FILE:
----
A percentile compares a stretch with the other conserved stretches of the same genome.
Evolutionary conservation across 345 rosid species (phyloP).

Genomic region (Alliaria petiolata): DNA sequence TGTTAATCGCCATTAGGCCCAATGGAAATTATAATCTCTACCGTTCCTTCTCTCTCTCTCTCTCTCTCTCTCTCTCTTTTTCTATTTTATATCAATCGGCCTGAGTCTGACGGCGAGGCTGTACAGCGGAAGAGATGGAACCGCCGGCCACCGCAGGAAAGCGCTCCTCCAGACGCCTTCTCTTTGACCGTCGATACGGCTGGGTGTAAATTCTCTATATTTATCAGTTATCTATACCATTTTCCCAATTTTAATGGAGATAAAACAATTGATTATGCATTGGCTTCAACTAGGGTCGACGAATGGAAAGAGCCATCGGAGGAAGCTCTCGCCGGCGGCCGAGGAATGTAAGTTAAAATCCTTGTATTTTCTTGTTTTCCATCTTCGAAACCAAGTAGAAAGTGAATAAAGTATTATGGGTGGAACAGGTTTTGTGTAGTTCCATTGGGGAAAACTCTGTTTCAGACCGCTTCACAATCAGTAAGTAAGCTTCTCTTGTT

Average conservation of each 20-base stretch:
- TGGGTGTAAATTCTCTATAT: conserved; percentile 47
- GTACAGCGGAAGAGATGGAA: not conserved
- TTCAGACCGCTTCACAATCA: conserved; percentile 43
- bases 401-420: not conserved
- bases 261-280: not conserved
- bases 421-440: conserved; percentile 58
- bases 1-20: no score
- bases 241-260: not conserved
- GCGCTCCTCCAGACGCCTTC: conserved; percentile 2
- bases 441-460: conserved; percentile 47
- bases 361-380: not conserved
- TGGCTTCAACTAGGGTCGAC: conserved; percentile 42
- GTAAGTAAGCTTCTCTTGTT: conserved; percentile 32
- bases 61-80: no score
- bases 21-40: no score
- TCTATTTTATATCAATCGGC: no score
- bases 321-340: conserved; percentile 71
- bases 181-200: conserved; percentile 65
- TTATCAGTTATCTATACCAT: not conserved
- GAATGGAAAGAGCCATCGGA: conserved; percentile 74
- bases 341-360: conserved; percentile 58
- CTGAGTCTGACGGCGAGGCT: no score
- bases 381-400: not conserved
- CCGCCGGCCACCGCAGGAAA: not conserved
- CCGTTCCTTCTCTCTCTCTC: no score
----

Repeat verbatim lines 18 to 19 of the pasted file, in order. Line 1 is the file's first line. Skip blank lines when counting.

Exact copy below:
- bases 61-80: no score
- bases 21-40: no score